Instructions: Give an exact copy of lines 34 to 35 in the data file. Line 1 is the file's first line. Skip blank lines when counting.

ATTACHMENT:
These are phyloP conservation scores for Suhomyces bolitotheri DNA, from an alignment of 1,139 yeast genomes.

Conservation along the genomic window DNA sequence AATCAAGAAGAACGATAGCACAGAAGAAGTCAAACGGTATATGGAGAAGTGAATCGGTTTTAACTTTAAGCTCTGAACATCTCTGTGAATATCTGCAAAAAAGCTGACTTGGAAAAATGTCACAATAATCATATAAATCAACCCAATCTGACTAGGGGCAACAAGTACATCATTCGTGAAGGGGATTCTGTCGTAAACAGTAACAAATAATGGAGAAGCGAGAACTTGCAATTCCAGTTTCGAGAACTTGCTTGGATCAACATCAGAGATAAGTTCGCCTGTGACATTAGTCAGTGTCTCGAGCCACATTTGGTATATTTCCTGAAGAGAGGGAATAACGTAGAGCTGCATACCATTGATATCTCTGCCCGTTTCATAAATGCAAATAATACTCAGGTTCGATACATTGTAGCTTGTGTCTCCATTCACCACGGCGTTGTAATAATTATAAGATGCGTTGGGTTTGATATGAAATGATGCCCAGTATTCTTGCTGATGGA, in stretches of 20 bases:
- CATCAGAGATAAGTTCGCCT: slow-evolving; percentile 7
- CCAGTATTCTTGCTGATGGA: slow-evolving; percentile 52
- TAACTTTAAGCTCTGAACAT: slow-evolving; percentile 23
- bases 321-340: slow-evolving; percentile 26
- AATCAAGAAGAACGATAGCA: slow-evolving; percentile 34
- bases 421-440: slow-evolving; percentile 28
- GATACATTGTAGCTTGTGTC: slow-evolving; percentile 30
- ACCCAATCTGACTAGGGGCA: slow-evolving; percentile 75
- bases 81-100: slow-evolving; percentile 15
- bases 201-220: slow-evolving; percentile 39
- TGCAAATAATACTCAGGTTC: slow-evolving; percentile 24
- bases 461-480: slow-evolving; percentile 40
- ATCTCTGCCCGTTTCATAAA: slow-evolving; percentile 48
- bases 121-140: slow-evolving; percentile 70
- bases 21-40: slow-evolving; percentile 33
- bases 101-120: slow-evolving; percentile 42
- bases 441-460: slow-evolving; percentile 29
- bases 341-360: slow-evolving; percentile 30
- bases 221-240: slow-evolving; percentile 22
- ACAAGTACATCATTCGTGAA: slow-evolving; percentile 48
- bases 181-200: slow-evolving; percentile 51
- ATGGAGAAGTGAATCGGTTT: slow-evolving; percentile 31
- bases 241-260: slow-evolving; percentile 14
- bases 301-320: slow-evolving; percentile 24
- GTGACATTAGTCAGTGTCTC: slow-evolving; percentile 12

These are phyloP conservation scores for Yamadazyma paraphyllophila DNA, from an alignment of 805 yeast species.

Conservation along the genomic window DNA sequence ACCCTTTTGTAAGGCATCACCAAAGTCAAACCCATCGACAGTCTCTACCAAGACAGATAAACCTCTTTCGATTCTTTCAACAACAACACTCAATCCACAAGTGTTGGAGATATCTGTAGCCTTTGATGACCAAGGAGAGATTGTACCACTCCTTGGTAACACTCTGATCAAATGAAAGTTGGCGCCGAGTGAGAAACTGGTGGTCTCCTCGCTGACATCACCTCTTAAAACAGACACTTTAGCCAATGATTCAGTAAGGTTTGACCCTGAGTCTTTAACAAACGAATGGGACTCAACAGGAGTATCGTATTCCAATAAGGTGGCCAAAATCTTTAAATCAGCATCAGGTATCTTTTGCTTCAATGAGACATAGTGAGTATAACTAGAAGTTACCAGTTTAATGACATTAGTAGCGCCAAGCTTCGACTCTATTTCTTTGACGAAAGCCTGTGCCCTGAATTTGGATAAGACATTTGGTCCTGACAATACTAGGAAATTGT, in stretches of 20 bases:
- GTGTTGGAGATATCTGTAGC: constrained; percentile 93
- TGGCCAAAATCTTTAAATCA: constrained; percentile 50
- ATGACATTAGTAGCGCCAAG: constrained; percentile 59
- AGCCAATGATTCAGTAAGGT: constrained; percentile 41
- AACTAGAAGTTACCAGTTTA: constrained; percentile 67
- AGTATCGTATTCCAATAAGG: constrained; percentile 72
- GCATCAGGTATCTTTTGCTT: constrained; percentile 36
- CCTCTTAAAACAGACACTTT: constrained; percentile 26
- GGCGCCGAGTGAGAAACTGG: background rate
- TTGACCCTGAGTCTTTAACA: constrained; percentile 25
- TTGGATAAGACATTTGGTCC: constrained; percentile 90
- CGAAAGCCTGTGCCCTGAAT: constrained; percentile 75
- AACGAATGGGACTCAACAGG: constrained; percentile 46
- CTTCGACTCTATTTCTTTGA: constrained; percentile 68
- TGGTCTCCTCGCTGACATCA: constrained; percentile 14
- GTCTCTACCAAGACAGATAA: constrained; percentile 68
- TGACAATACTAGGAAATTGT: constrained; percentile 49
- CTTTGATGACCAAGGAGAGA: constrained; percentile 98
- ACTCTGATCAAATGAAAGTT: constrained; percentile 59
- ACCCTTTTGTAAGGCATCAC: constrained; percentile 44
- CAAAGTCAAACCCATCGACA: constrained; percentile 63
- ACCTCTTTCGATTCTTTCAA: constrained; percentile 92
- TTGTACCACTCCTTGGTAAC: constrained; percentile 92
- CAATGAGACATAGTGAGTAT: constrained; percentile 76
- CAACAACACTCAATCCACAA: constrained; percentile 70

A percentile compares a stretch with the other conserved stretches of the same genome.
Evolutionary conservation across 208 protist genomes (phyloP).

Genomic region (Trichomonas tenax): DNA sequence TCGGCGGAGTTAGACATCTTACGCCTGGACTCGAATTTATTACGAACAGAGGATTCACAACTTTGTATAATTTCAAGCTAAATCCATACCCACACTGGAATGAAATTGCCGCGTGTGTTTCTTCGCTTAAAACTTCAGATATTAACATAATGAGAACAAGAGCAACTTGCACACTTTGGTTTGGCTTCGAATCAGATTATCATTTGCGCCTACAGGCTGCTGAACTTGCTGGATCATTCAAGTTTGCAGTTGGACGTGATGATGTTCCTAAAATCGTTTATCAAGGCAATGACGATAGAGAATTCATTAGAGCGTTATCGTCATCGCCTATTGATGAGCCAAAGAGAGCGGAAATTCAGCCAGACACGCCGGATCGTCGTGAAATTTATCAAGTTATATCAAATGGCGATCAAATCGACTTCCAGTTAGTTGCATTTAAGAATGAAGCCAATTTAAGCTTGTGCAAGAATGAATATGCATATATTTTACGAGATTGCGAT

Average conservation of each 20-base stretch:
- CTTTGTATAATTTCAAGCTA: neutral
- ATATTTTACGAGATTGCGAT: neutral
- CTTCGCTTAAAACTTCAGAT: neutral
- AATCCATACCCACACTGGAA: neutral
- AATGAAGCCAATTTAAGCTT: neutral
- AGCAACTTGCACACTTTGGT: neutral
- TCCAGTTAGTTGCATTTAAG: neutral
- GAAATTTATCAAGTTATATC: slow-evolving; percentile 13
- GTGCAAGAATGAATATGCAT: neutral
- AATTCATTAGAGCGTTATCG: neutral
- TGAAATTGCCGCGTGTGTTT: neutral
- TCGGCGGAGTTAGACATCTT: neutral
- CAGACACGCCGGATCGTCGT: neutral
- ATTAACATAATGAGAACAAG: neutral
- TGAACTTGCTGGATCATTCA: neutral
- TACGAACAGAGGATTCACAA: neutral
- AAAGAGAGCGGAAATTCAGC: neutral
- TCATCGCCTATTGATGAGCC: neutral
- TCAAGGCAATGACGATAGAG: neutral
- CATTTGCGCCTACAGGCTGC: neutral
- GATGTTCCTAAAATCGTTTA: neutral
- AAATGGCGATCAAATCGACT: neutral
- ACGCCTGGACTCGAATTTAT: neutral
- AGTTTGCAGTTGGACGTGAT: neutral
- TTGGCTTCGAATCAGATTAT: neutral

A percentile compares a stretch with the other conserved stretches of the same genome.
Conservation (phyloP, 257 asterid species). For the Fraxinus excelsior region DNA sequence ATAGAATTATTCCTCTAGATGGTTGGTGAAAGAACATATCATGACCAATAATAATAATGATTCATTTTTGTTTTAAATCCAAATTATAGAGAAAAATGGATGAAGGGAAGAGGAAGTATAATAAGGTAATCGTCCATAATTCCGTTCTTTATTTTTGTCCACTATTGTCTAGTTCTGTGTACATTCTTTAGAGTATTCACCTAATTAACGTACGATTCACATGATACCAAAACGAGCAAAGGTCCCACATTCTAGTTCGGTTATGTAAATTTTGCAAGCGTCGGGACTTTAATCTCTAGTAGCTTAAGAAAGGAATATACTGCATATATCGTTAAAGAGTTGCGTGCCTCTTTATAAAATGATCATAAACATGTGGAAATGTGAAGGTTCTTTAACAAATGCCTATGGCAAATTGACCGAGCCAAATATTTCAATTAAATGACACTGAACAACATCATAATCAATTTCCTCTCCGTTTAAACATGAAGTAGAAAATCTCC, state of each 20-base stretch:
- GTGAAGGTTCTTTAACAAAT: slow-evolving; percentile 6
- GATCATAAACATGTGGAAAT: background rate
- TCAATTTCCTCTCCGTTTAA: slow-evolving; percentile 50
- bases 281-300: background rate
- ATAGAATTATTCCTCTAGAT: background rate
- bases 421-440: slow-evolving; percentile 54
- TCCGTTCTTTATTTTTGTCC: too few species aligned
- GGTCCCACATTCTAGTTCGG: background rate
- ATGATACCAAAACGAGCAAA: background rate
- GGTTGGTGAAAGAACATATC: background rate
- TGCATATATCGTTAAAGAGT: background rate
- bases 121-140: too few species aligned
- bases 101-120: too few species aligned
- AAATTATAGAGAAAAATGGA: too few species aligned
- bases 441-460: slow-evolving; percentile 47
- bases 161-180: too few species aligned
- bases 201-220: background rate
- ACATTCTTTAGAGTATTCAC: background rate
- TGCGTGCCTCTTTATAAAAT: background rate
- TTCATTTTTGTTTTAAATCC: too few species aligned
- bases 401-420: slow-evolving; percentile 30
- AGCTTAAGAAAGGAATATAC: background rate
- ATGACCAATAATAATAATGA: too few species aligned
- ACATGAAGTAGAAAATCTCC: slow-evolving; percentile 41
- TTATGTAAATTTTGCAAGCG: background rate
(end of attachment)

- AACTAGAAGTTACCAGTTTA: constrained; percentile 67
- AGTATCGTATTCCAATAAGG: constrained; percentile 72